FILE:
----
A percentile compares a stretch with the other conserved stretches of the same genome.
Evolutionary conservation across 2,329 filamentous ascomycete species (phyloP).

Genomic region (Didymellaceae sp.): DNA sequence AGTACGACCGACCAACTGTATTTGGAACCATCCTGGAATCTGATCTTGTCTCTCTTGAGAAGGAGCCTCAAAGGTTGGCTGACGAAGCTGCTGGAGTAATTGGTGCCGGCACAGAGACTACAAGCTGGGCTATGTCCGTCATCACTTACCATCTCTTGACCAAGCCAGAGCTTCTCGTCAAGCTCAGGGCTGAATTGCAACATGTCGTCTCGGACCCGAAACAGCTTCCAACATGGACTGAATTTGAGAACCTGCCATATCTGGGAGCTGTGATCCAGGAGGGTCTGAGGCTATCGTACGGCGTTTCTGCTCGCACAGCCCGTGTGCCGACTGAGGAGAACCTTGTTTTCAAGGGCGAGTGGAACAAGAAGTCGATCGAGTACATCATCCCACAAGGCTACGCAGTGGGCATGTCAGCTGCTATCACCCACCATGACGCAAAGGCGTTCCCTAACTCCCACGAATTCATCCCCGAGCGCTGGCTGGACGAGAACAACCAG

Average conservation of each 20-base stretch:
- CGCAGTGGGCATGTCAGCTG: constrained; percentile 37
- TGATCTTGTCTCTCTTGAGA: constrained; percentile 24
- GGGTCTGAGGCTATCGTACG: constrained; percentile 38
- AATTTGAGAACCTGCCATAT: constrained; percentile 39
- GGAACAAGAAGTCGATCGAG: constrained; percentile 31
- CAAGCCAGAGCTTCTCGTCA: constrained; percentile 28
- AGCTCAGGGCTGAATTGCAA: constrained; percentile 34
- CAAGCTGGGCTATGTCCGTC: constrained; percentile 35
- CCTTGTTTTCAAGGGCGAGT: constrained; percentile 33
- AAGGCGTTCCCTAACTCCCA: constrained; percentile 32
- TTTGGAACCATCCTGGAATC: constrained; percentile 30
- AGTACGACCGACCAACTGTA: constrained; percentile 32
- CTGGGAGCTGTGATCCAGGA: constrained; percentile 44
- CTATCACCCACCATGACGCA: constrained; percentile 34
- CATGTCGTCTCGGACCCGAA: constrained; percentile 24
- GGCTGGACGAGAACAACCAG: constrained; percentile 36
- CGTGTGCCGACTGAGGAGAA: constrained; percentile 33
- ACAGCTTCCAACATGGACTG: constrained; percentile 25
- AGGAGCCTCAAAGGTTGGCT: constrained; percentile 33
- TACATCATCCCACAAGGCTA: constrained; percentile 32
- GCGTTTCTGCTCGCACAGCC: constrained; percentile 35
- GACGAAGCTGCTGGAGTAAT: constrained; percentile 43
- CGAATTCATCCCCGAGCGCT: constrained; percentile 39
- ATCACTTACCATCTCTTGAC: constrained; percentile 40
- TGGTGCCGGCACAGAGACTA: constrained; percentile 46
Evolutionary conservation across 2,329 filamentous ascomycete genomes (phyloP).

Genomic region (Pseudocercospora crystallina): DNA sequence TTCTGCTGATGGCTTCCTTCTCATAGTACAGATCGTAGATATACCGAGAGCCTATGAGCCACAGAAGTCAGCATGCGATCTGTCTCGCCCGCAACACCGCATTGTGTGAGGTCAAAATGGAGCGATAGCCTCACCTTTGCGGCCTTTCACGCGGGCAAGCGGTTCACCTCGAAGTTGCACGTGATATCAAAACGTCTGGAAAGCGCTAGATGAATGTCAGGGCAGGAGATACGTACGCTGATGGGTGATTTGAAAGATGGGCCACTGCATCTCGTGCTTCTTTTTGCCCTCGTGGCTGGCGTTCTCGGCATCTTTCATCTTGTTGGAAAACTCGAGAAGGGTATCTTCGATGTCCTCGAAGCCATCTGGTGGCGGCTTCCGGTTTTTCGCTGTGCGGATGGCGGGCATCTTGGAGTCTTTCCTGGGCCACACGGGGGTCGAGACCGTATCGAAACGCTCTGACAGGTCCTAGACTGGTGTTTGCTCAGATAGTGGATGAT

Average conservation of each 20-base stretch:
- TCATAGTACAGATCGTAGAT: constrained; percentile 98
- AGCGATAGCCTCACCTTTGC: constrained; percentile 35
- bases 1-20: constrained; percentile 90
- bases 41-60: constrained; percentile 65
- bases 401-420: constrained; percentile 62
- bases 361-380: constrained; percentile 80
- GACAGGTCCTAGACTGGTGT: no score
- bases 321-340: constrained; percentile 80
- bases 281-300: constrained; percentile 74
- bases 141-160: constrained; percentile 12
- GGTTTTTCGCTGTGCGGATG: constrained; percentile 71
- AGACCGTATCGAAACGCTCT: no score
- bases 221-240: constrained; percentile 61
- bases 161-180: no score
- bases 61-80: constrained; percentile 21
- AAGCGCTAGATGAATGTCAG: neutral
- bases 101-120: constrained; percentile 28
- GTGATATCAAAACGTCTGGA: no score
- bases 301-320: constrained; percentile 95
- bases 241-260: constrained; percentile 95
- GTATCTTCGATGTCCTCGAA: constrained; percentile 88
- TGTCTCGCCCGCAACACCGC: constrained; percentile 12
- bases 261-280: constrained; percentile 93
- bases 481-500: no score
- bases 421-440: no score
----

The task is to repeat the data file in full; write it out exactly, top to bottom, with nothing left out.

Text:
A percentile compares a stretch with the other conserved stretches of the same genome.
Evolutionary conservation across 2,329 filamentous ascomycete species (phyloP).

Genomic region (Didymellaceae sp.): DNA sequence AGTACGACCGACCAACTGTATTTGGAACCATCCTGGAATCTGATCTTGTCTCTCTTGAGAAGGAGCCTCAAAGGTTGGCTGACGAAGCTGCTGGAGTAATTGGTGCCGGCACAGAGACTACAAGCTGGGCTATGTCCGTCATCACTTACCATCTCTTGACCAAGCCAGAGCTTCTCGTCAAGCTCAGGGCTGAATTGCAACATGTCGTCTCGGACCCGAAACAGCTTCCAACATGGACTGAATTTGAGAACCTGCCATATCTGGGAGCTGTGATCCAGGAGGGTCTGAGGCTATCGTACGGCGTTTCTGCTCGCACAGCCCGTGTGCCGACTGAGGAGAACCTTGTTTTCAAGGGCGAGTGGAACAAGAAGTCGATCGAGTACATCATCCCACAAGGCTACGCAGTGGGCATGTCAGCTGCTATCACCCACCATGACGCAAAGGCGTTCCCTAACTCCCACGAATTCATCCCCGAGCGCTGGCTGGACGAGAACAACCAG

Average conservation of each 20-base stretch:
- CGCAGTGGGCATGTCAGCTG: constrained; percentile 37
- TGATCTTGTCTCTCTTGAGA: constrained; percentile 24
- GGGTCTGAGGCTATCGTACG: constrained; percentile 38
- AATTTGAGAACCTGCCATAT: constrained; percentile 39
- GGAACAAGAAGTCGATCGAG: constrained; percentile 31
- CAAGCCAGAGCTTCTCGTCA: constrained; percentile 28
- AGCTCAGGGCTGAATTGCAA: constrained; percentile 34
- CAAGCTGGGCTATGTCCGTC: constrained; percentile 35
- CCTTGTTTTCAAGGGCGAGT: constrained; percentile 33
- AAGGCGTTCCCTAACTCCCA: constrained; percentile 32
- TTTGGAACCATCCTGGAATC: constrained; percentile 30
- AGTACGACCGACCAACTGTA: constrained; percentile 32
- CTGGGAGCTGTGATCCAGGA: constrained; percentile 44
- CTATCACCCACCATGACGCA: constrained; percentile 34
- CATGTCGTCTCGGACCCGAA: constrained; percentile 24
- GGCTGGACGAGAACAACCAG: constrained; percentile 36
- CGTGTGCCGACTGAGGAGAA: constrained; percentile 33
- ACAGCTTCCAACATGGACTG: constrained; percentile 25
- AGGAGCCTCAAAGGTTGGCT: constrained; percentile 33
- TACATCATCCCACAAGGCTA: constrained; percentile 32
- GCGTTTCTGCTCGCACAGCC: constrained; percentile 35
- GACGAAGCTGCTGGAGTAAT: constrained; percentile 43
- CGAATTCATCCCCGAGCGCT: constrained; percentile 39
- ATCACTTACCATCTCTTGAC: constrained; percentile 40
- TGGTGCCGGCACAGAGACTA: constrained; percentile 46
Evolutionary conservation across 2,329 filamentous ascomycete genomes (phyloP).

Genomic region (Pseudocercospora crystallina): DNA sequence TTCTGCTGATGGCTTCCTTCTCATAGTACAGATCGTAGATATACCGAGAGCCTATGAGCCACAGAAGTCAGCATGCGATCTGTCTCGCCCGCAACACCGCATTGTGTGAGGTCAAAATGGAGCGATAGCCTCACCTTTGCGGCCTTTCACGCGGGCAAGCGGTTCACCTCGAAGTTGCACGTGATATCAAAACGTCTGGAAAGCGCTAGATGAATGTCAGGGCAGGAGATACGTACGCTGATGGGTGATTTGAAAGATGGGCCACTGCATCTCGTGCTTCTTTTTGCCCTCGTGGCTGGCGTTCTCGGCATCTTTCATCTTGTTGGAAAACTCGAGAAGGGTATCTTCGATGTCCTCGAAGCCATCTGGTGGCGGCTTCCGGTTTTTCGCTGTGCGGATGGCGGGCATCTTGGAGTCTTTCCTGGGCCACACGGGGGTCGAGACCGTATCGAAACGCTCTGACAGGTCCTAGACTGGTGTTTGCTCAGATAGTGGATGAT

Average conservation of each 20-base stretch:
- TCATAGTACAGATCGTAGAT: constrained; percentile 98
- AGCGATAGCCTCACCTTTGC: constrained; percentile 35
- bases 1-20: constrained; percentile 90
- bases 41-60: constrained; percentile 65
- bases 401-420: constrained; percentile 62
- bases 361-380: constrained; percentile 80
- GACAGGTCCTAGACTGGTGT: no score
- bases 321-340: constrained; percentile 80
- bases 281-300: constrained; percentile 74
- bases 141-160: constrained; percentile 12
- GGTTTTTCGCTGTGCGGATG: constrained; percentile 71
- AGACCGTATCGAAACGCTCT: no score
- bases 221-240: constrained; percentile 61
- bases 161-180: no score
- bases 61-80: constrained; percentile 21
- AAGCGCTAGATGAATGTCAG: neutral
- bases 101-120: constrained; percentile 28
- GTGATATCAAAACGTCTGGA: no score
- bases 301-320: constrained; percentile 95
- bases 241-260: constrained; percentile 95
- GTATCTTCGATGTCCTCGAA: constrained; percentile 88
- TGTCTCGCCCGCAACACCGC: constrained; percentile 12
- bases 261-280: constrained; percentile 93
- bases 481-500: no score
- bases 421-440: no score